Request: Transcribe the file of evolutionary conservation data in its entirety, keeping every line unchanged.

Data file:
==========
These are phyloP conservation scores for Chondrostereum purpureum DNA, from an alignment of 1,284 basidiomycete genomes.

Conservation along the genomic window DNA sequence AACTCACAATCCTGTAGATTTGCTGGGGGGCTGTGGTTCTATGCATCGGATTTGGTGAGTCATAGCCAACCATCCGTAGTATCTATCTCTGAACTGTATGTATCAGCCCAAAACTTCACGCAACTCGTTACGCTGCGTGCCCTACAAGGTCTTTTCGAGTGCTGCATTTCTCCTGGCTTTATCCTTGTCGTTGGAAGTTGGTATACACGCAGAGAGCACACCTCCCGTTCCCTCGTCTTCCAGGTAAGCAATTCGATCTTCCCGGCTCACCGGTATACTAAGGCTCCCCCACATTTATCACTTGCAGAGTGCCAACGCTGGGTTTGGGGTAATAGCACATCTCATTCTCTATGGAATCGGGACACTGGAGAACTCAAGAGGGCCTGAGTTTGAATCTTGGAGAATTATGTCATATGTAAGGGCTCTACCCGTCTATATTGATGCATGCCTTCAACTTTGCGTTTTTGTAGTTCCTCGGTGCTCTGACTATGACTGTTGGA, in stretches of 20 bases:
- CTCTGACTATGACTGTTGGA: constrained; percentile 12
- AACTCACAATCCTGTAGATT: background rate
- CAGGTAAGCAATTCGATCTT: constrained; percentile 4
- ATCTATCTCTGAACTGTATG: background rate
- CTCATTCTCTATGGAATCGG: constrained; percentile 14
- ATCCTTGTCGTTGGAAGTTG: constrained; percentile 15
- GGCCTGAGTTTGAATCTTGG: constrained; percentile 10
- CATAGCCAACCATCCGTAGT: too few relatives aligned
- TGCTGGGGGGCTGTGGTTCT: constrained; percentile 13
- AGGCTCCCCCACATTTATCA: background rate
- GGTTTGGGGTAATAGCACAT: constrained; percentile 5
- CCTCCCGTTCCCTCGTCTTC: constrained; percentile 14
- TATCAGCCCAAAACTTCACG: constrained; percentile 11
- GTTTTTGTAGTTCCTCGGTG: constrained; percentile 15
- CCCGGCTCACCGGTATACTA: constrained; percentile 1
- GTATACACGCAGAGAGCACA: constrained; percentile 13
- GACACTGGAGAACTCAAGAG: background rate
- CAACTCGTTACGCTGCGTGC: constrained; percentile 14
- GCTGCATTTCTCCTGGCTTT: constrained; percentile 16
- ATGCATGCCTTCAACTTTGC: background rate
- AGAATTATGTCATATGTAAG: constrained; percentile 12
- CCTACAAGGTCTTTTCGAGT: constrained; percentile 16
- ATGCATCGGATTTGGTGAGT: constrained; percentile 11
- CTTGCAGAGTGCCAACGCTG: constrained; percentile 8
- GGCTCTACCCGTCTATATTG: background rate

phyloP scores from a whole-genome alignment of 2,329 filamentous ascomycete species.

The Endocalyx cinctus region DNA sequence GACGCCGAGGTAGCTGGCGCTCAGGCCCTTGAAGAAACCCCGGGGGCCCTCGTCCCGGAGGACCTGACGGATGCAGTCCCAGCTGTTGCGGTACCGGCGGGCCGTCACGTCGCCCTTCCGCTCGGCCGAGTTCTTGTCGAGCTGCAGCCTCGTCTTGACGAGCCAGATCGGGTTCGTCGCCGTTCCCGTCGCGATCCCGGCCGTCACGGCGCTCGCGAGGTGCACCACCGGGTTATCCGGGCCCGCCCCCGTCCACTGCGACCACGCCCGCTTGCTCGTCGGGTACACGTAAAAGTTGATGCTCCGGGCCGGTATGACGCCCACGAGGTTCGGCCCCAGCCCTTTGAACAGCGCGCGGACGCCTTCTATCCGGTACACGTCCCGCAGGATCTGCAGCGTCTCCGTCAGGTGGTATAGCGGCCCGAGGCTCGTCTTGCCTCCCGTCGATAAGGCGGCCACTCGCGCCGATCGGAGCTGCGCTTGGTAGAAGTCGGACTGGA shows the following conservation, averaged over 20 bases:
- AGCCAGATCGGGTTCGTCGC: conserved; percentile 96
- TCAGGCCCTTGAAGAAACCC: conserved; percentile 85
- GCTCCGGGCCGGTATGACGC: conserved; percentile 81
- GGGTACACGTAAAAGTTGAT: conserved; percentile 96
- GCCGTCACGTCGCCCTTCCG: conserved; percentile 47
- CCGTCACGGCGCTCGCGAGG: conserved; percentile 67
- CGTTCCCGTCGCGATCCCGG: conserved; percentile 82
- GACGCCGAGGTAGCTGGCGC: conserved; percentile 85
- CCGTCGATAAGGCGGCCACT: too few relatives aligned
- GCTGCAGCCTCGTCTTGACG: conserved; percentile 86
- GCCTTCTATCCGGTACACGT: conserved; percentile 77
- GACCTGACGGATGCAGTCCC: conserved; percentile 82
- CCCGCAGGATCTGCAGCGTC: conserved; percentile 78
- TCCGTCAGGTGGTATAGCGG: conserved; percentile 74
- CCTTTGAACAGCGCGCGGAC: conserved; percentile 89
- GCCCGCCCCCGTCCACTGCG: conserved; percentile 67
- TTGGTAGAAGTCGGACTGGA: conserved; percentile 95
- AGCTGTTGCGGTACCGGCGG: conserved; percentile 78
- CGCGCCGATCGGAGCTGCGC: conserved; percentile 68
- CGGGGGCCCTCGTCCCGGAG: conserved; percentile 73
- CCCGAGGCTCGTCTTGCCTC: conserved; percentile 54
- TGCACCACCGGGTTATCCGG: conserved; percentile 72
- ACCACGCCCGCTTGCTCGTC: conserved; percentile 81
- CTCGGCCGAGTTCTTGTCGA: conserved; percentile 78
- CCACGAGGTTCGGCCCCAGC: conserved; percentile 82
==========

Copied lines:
These are phyloP conservation scores for Chondrostereum purpureum DNA, from an alignment of 1,284 basidiomycete genomes.

Conservation along the genomic window DNA sequence AACTCACAATCCTGTAGATTTGCTGGGGGGCTGTGGTTCTATGCATCGGATTTGGTGAGTCATAGCCAACCATCCGTAGTATCTATCTCTGAACTGTATGTATCAGCCCAAAACTTCACGCAACTCGTTACGCTGCGTGCCCTACAAGGTCTTTTCGAGTGCTGCATTTCTCCTGGCTTTATCCTTGTCGTTGGAAGTTGGTATACACGCAGAGAGCACACCTCCCGTTCCCTCGTCTTCCAGGTAAGCAATTCGATCTTCCCGGCTCACCGGTATACTAAGGCTCCCCCACATTTATCACTTGCAGAGTGCCAACGCTGGGTTTGGGGTAATAGCACATCTCATTCTCTATGGAATCGGGACACTGGAGAACTCAAGAGGGCCTGAGTTTGAATCTTGGAGAATTATGTCATATGTAAGGGCTCTACCCGTCTATATTGATGCATGCCTTCAACTTTGCGTTTTTGTAGTTCCTCGGTGCTCTGACTATGACTGTTGGA, in stretches of 20 bases:
- CTCTGACTATGACTGTTGGA: constrained; percentile 12
- AACTCACAATCCTGTAGATT: background rate
- CAGGTAAGCAATTCGATCTT: constrained; percentile 4
- ATCTATCTCTGAACTGTATG: background rate
- CTCATTCTCTATGGAATCGG: constrained; percentile 14
- ATCCTTGTCGTTGGAAGTTG: constrained; percentile 15
- GGCCTGAGTTTGAATCTTGG: constrained; percentile 10
- CATAGCCAACCATCCGTAGT: too few relatives aligned
- TGCTGGGGGGCTGTGGTTCT: constrained; percentile 13
- AGGCTCCCCCACATTTATCA: background rate
- GGTTTGGGGTAATAGCACAT: constrained; percentile 5
- CCTCCCGTTCCCTCGTCTTC: constrained; percentile 14
- TATCAGCCCAAAACTTCACG: constrained; percentile 11
- GTTTTTGTAGTTCCTCGGTG: constrained; percentile 15
- CCCGGCTCACCGGTATACTA: constrained; percentile 1
- GTATACACGCAGAGAGCACA: constrained; percentile 13
- GACACTGGAGAACTCAAGAG: background rate
- CAACTCGTTACGCTGCGTGC: constrained; percentile 14
- GCTGCATTTCTCCTGGCTTT: constrained; percentile 16
- ATGCATGCCTTCAACTTTGC: background rate
- AGAATTATGTCATATGTAAG: constrained; percentile 12
- CCTACAAGGTCTTTTCGAGT: constrained; percentile 16
- ATGCATCGGATTTGGTGAGT: constrained; percentile 11
- CTTGCAGAGTGCCAACGCTG: constrained; percentile 8
- GGCTCTACCCGTCTATATTG: background rate

phyloP scores from a whole-genome alignment of 2,329 filamentous ascomycete species.

The Endocalyx cinctus region DNA sequence GACGCCGAGGTAGCTGGCGCTCAGGCCCTTGAAGAAACCCCGGGGGCCCTCGTCCCGGAGGACCTGACGGATGCAGTCCCAGCTGTTGCGGTACCGGCGGGCCGTCACGTCGCCCTTCCGCTCGGCCGAGTTCTTGTCGAGCTGCAGCCTCGTCTTGACGAGCCAGATCGGGTTCGTCGCCGTTCCCGTCGCGATCCCGGCCGTCACGGCGCTCGCGAGGTGCACCACCGGGTTATCCGGGCCCGCCCCCGTCCACTGCGACCACGCCCGCTTGCTCGTCGGGTACACGTAAAAGTTGATGCTCCGGGCCGGTATGACGCCCACGAGGTTCGGCCCCAGCCCTTTGAACAGCGCGCGGACGCCTTCTATCCGGTACACGTCCCGCAGGATCTGCAGCGTCTCCGTCAGGTGGTATAGCGGCCCGAGGCTCGTCTTGCCTCCCGTCGATAAGGCGGCCACTCGCGCCGATCGGAGCTGCGCTTGGTAGAAGTCGGACTGGA shows the following conservation, averaged over 20 bases:
- AGCCAGATCGGGTTCGTCGC: conserved; percentile 96
- TCAGGCCCTTGAAGAAACCC: conserved; percentile 85
- GCTCCGGGCCGGTATGACGC: conserved; percentile 81
- GGGTACACGTAAAAGTTGAT: conserved; percentile 96
- GCCGTCACGTCGCCCTTCCG: conserved; percentile 47
- CCGTCACGGCGCTCGCGAGG: conserved; percentile 67
- CGTTCCCGTCGCGATCCCGG: conserved; percentile 82
- GACGCCGAGGTAGCTGGCGC: conserved; percentile 85
- CCGTCGATAAGGCGGCCACT: too few relatives aligned
- GCTGCAGCCTCGTCTTGACG: conserved; percentile 86
- GCCTTCTATCCGGTACACGT: conserved; percentile 77
- GACCTGACGGATGCAGTCCC: conserved; percentile 82
- CCCGCAGGATCTGCAGCGTC: conserved; percentile 78
- TCCGTCAGGTGGTATAGCGG: conserved; percentile 74
- CCTTTGAACAGCGCGCGGAC: conserved; percentile 89
- GCCCGCCCCCGTCCACTGCG: conserved; percentile 67
- TTGGTAGAAGTCGGACTGGA: conserved; percentile 95
- AGCTGTTGCGGTACCGGCGG: conserved; percentile 78
- CGCGCCGATCGGAGCTGCGC: conserved; percentile 68
- CGGGGGCCCTCGTCCCGGAG: conserved; percentile 73
- CCCGAGGCTCGTCTTGCCTC: conserved; percentile 54
- TGCACCACCGGGTTATCCGG: conserved; percentile 72
- ACCACGCCCGCTTGCTCGTC: conserved; percentile 81
- CTCGGCCGAGTTCTTGTCGA: conserved; percentile 78
- CCACGAGGTTCGGCCCCAGC: conserved; percentile 82